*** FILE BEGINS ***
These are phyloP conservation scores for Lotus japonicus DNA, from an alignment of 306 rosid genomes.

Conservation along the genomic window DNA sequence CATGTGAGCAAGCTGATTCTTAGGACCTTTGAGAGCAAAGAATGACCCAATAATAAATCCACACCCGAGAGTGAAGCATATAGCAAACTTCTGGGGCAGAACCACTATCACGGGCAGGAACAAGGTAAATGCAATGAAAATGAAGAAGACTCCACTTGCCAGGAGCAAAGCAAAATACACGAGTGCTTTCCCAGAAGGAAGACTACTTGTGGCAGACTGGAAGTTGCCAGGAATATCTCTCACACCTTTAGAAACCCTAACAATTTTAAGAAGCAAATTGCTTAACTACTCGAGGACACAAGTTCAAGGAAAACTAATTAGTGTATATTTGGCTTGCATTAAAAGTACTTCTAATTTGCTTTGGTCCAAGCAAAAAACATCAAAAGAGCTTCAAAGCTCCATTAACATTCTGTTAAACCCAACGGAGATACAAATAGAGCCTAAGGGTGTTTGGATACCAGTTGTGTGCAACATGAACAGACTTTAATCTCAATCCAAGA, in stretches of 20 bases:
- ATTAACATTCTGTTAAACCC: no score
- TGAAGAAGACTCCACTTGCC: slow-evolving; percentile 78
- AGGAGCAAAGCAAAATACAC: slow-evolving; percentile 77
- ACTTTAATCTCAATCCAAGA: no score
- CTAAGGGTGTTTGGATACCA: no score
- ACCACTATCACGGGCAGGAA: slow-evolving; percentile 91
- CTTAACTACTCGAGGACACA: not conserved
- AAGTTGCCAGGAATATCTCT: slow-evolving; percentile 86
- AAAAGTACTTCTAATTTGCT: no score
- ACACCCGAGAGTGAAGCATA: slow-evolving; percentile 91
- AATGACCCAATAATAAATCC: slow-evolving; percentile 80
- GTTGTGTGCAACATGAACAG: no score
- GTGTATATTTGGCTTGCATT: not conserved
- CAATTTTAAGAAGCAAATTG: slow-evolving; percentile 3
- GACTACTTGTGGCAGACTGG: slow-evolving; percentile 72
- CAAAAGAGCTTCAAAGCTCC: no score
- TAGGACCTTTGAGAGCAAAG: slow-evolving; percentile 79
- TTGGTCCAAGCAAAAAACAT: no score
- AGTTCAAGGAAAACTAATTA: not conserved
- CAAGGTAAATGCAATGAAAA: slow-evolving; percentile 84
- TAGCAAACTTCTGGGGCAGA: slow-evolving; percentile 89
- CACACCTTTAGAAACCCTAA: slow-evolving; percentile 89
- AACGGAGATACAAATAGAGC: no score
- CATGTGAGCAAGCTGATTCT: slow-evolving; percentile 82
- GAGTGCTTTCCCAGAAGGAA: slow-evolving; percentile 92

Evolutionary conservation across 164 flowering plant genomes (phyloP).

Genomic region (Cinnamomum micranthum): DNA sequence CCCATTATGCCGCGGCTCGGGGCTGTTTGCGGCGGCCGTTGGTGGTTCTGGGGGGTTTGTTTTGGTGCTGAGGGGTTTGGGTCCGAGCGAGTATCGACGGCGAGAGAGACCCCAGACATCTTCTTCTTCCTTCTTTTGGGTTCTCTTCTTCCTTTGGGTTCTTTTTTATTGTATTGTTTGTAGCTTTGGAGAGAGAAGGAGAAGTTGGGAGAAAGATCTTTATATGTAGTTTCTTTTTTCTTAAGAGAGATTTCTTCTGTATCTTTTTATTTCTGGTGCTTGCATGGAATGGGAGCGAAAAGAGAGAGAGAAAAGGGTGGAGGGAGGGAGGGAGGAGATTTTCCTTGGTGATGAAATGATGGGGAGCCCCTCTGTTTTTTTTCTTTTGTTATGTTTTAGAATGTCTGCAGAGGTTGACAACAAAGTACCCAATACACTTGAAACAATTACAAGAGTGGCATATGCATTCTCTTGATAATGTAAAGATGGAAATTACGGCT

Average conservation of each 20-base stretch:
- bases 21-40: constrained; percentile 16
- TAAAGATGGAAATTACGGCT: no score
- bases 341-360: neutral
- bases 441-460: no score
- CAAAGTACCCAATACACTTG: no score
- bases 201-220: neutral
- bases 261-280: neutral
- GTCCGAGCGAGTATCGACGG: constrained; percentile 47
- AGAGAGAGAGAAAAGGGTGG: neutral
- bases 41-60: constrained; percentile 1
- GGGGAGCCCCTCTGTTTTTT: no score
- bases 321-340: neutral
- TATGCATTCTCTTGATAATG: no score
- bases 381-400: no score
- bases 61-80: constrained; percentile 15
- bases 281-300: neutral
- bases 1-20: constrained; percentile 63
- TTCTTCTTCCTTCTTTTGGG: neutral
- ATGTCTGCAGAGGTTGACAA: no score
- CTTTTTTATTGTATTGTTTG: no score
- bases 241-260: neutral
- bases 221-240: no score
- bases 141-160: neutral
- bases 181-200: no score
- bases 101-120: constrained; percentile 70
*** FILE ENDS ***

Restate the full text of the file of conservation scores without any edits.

These are phyloP conservation scores for Lotus japonicus DNA, from an alignment of 306 rosid genomes.

Conservation along the genomic window DNA sequence CATGTGAGCAAGCTGATTCTTAGGACCTTTGAGAGCAAAGAATGACCCAATAATAAATCCACACCCGAGAGTGAAGCATATAGCAAACTTCTGGGGCAGAACCACTATCACGGGCAGGAACAAGGTAAATGCAATGAAAATGAAGAAGACTCCACTTGCCAGGAGCAAAGCAAAATACACGAGTGCTTTCCCAGAAGGAAGACTACTTGTGGCAGACTGGAAGTTGCCAGGAATATCTCTCACACCTTTAGAAACCCTAACAATTTTAAGAAGCAAATTGCTTAACTACTCGAGGACACAAGTTCAAGGAAAACTAATTAGTGTATATTTGGCTTGCATTAAAAGTACTTCTAATTTGCTTTGGTCCAAGCAAAAAACATCAAAAGAGCTTCAAAGCTCCATTAACATTCTGTTAAACCCAACGGAGATACAAATAGAGCCTAAGGGTGTTTGGATACCAGTTGTGTGCAACATGAACAGACTTTAATCTCAATCCAAGA, in stretches of 20 bases:
- ATTAACATTCTGTTAAACCC: no score
- TGAAGAAGACTCCACTTGCC: slow-evolving; percentile 78
- AGGAGCAAAGCAAAATACAC: slow-evolving; percentile 77
- ACTTTAATCTCAATCCAAGA: no score
- CTAAGGGTGTTTGGATACCA: no score
- ACCACTATCACGGGCAGGAA: slow-evolving; percentile 91
- CTTAACTACTCGAGGACACA: not conserved
- AAGTTGCCAGGAATATCTCT: slow-evolving; percentile 86
- AAAAGTACTTCTAATTTGCT: no score
- ACACCCGAGAGTGAAGCATA: slow-evolving; percentile 91
- AATGACCCAATAATAAATCC: slow-evolving; percentile 80
- GTTGTGTGCAACATGAACAG: no score
- GTGTATATTTGGCTTGCATT: not conserved
- CAATTTTAAGAAGCAAATTG: slow-evolving; percentile 3
- GACTACTTGTGGCAGACTGG: slow-evolving; percentile 72
- CAAAAGAGCTTCAAAGCTCC: no score
- TAGGACCTTTGAGAGCAAAG: slow-evolving; percentile 79
- TTGGTCCAAGCAAAAAACAT: no score
- AGTTCAAGGAAAACTAATTA: not conserved
- CAAGGTAAATGCAATGAAAA: slow-evolving; percentile 84
- TAGCAAACTTCTGGGGCAGA: slow-evolving; percentile 89
- CACACCTTTAGAAACCCTAA: slow-evolving; percentile 89
- AACGGAGATACAAATAGAGC: no score
- CATGTGAGCAAGCTGATTCT: slow-evolving; percentile 82
- GAGTGCTTTCCCAGAAGGAA: slow-evolving; percentile 92

Evolutionary conservation across 164 flowering plant genomes (phyloP).

Genomic region (Cinnamomum micranthum): DNA sequence CCCATTATGCCGCGGCTCGGGGCTGTTTGCGGCGGCCGTTGGTGGTTCTGGGGGGTTTGTTTTGGTGCTGAGGGGTTTGGGTCCGAGCGAGTATCGACGGCGAGAGAGACCCCAGACATCTTCTTCTTCCTTCTTTTGGGTTCTCTTCTTCCTTTGGGTTCTTTTTTATTGTATTGTTTGTAGCTTTGGAGAGAGAAGGAGAAGTTGGGAGAAAGATCTTTATATGTAGTTTCTTTTTTCTTAAGAGAGATTTCTTCTGTATCTTTTTATTTCTGGTGCTTGCATGGAATGGGAGCGAAAAGAGAGAGAGAAAAGGGTGGAGGGAGGGAGGGAGGAGATTTTCCTTGGTGATGAAATGATGGGGAGCCCCTCTGTTTTTTTTCTTTTGTTATGTTTTAGAATGTCTGCAGAGGTTGACAACAAAGTACCCAATACACTTGAAACAATTACAAGAGTGGCATATGCATTCTCTTGATAATGTAAAGATGGAAATTACGGCT

Average conservation of each 20-base stretch:
- bases 21-40: constrained; percentile 16
- TAAAGATGGAAATTACGGCT: no score
- bases 341-360: neutral
- bases 441-460: no score
- CAAAGTACCCAATACACTTG: no score
- bases 201-220: neutral
- bases 261-280: neutral
- GTCCGAGCGAGTATCGACGG: constrained; percentile 47
- AGAGAGAGAGAAAAGGGTGG: neutral
- bases 41-60: constrained; percentile 1
- GGGGAGCCCCTCTGTTTTTT: no score
- bases 321-340: neutral
- TATGCATTCTCTTGATAATG: no score
- bases 381-400: no score
- bases 61-80: constrained; percentile 15
- bases 281-300: neutral
- bases 1-20: constrained; percentile 63
- TTCTTCTTCCTTCTTTTGGG: neutral
- ATGTCTGCAGAGGTTGACAA: no score
- CTTTTTTATTGTATTGTTTG: no score
- bases 241-260: neutral
- bases 221-240: no score
- bases 141-160: neutral
- bases 181-200: no score
- bases 101-120: constrained; percentile 70